2009
CASCADE
~ EARLY MUSIC FESTIVAL ~
Early Music on Period Instruments

MAY 1-4, 2009 • Empfindsamkeit: Clavichord and Flute

Owen Daly ~ clavichord

Jeffrey Cohan ~ baroque flute

~ Friday, May 1, 2009 at 8:00 PM: Conway — Fir-Conway Lutheran Church at 18101 Fir Island Road • (360) 445-5396

~ Saturday afternoon, May 2, 2009 at 3:00 PM: Seattle — Christ Episcopal Church at 4548 Brooklyn Avenue NE in the University District

~ Sunday evening, May 3, 2009 at 7:30 PM: Vashon Island — Vashon United Methodist Church at 17928 Vashon Highway SW • (206) 463-9804

~ Monday, May 4, 2009 at 7:30 PM: Bellingham — St. Paul’s Episcopal Church, 2117 Walnut St. • (360) 733-2890

Empfindsamkeit is a mid-18th century guiding principle prescribing the most delicate, sensitive use of musical color which was highly espoused by Carl Philipp Emanuel Bach, who happened to be one of Beethoven’s favorite composers. The program will feature music by Carl Philipp Emanuel Bach, Johann Gottfried Müthel, Johann Joachim Quantz and František Benda. The clavichord is wonderfully soft and was often used as a practice instrument by organists and other 18th-century keyboard players. However it was highly esteemed for its expressive potential as, unlike the harpsichord and the organ, it was capable of both vibrato and a wide range of dynamics, in accordance with the amount of pressure applied to the keys.

suggested donation $15 (a free will offering towards expenses)

~ Youth 18 and under are encouraged to come for free ~

(800) 281-8026 for further info.

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Johann Sebastian Bach: A Birthday Celebration

Maike Albrecht ~ mezzo-soprano

Hans-Jürgen Schnoor ~ harpsichord

Jeffrey Cohan ~ baroque flute

 ~ Friday, March 13, 2009 at 7:30 PM: Bellingham — St. Paul’s Episcopal Church, 2117 Walnut St. • (360) 733-2890

~ Saturday, March 14, 2009 at 7:30 PM: Vashon Island — Vashon United Methodist Church at 17928 Vashon Highway SW • (206) 463-9804

~ Thursday, March 19, 2009 at 7:00 PM: Lopez Island — Grace Church at 70 Sunset Lane (just north of Lopez Village) • (360) 468-3477

~ Friday, March 20, 2009 at 7:30 PM: Bainbridge Island — St. Barnabas Episcopal Church at 1187 Wyatt Way • (206) 842-5601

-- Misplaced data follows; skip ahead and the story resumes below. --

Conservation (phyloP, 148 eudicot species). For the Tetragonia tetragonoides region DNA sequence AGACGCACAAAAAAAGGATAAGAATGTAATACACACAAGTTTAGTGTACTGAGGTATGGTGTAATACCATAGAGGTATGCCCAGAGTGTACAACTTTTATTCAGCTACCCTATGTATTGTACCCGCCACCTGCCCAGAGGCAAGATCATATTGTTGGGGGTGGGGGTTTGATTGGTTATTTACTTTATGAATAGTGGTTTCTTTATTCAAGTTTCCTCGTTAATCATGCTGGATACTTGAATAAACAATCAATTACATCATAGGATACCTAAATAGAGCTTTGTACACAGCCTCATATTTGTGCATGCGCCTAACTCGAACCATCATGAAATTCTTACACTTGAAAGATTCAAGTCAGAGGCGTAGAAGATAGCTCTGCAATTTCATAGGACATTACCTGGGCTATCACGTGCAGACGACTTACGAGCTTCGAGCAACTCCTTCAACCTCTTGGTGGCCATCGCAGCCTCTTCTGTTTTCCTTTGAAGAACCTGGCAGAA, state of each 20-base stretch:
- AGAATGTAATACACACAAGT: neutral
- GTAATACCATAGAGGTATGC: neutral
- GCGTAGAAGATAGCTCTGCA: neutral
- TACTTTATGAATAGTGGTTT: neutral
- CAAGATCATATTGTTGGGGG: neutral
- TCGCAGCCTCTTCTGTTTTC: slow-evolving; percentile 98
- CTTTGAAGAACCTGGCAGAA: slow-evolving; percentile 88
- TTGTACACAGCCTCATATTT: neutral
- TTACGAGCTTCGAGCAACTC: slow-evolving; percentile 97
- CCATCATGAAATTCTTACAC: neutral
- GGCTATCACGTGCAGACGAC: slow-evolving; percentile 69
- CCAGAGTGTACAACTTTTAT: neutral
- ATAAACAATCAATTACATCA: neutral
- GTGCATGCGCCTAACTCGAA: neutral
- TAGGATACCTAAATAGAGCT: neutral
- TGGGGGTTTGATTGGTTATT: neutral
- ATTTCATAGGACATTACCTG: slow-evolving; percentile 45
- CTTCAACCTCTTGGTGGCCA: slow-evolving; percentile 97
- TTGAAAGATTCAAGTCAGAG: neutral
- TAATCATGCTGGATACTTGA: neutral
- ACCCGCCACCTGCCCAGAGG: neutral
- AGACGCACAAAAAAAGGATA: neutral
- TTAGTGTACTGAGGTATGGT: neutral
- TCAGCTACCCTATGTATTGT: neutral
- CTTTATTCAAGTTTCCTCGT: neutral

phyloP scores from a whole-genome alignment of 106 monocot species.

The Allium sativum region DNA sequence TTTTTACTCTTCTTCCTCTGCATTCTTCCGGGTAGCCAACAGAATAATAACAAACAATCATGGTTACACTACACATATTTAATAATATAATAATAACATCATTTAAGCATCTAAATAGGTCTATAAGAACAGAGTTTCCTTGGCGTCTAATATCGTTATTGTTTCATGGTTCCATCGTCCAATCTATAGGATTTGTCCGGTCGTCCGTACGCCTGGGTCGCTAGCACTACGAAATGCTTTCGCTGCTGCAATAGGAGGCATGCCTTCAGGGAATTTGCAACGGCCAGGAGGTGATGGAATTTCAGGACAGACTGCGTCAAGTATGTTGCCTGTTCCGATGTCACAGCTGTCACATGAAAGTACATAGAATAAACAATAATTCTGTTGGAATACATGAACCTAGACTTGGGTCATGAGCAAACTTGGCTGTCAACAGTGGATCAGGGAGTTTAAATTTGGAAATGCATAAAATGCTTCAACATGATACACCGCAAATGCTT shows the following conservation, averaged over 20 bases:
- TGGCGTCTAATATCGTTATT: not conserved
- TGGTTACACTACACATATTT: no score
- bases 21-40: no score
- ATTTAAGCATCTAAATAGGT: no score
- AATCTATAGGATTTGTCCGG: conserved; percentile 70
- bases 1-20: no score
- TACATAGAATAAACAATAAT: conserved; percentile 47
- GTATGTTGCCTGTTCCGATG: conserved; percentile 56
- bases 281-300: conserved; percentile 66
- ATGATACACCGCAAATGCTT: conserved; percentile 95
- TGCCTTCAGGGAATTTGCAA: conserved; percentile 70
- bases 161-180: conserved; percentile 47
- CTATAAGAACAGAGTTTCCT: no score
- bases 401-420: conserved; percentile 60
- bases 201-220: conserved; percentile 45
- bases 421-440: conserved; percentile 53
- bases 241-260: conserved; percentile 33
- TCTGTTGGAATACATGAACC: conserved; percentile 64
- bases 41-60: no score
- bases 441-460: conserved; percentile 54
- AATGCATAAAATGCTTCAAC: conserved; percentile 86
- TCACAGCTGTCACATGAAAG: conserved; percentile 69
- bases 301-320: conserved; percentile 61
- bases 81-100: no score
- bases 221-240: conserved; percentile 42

~ Saturday, March 21, 2009 at 7:30 PM: Seattle — Christ Episcopal Church at 4548 Brooklyn Avenue NE in the University District

~ Sunday, March 22, 2009 at 1:30 PM: Wenatchee — Grace Lutheran Church at 1408 Washington Street • 509-663-2189

~ Sunday, March 22, 2009 at 5:00 PM: Leavenworth — Faith Lutheran Church, 224 Benton • (800) 281-8026

 

PLEASE NOTE:

The matinee performance in Wenatchee  will include works for solo organ as well as the Telemann cantata and Bach's Eb Major flute sonata with organ. The 5PM Leavenworth program will be completely different, and will include the Bach cantata and the Italian Concerto.

Come to both for a suggested donation of $25! (a free will offering).

In J.S. Bach! A Birthday Celebration, German harpsichordist Hans-Jürgen Schnoor, formerly organist and cantor at the St. Jakobi Church in Lübeck, and German soprano Maike Albrecht, both from Lübeck, celebrate Johann Sebastian Bach’s 314th birthday with baroque flutist Jeffrey Cohan in a performance of Bach’s cantata Ich habe genug, one of his flute sonatas and the Italian Concerto for solo harpsichord. The program will also include the cantata Ihr volker hört by Georg Philipp Telemann from his Harmonischer Gottesdienst.

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Bellingham:
Friday, February 20, 2009 at 7:30 PM: Telemann Fantasies for solo flute

please check back for additional performance - to be updated soon
 

2008 Concerts:

Saeculum Aureum

~ Chamber music from the time of Beethoven for winds and guitar ~

Oleg Timofeyev - Russian 7-string guitar

Richard Spece - classical period clarinet

William McColl - classical period basset horn

Jeffrey Cohan - eight-keyed flute made in London in 1820

 

The Cascade Early Music Festival presents a unique program with Saeculum Aureum in a performance of chamber music from the time of Beethoven for winds and  guitar on period instruments, with special guest Oleg Timofeyev on the Russian 7-string guitar, which originated during the lifetime of Mozart in Russia, along with a flute made in London in 1820, clarinet, and the rarely heard basset horn from this period, played by UW Professor Emeritus William McColl.

Saeculum Aureum performances:

Sunday afternoon, August 10 at 2:00 PM at St. Paul's Episcopal Church, at 2117 Walnut Street in Bellingham. For directions and additional information please call St. Paul's Episcopal Church at (360) 733-2890.

Sunday early evening, August 10 at 6:00 PM at Fir-Conway Lutheran Church, at 18101 Fir Island Road in Conway, south of Mount Vernon. For directions and additional information please call Fir-Conway Lutheran Church at (360) 445-5396.

Monday, August 11 at 7:30 PM at Trinity Lutheran Church at SR525 & Woodard Road in Freeland on Whidbey Island. For directions and additional information please call Trinity Lutheran Church at (360) 331-5161.

 

The following  review of a similar program in this past Monday’s WASHINGTON POST gives additional information about this program:

    “The Capitol Hill Chamber Music Festival came to a close Friday with rarely heard music for period flute, clarinet and harpsichord. Flutist and early music specialist Jeffrey Cohan assembled an adventuresome program: works drawn from a brief but crucial period in music, dating from Mozart's generation to Beethoven's early decades -- a time of monumental shifts in musicmaking.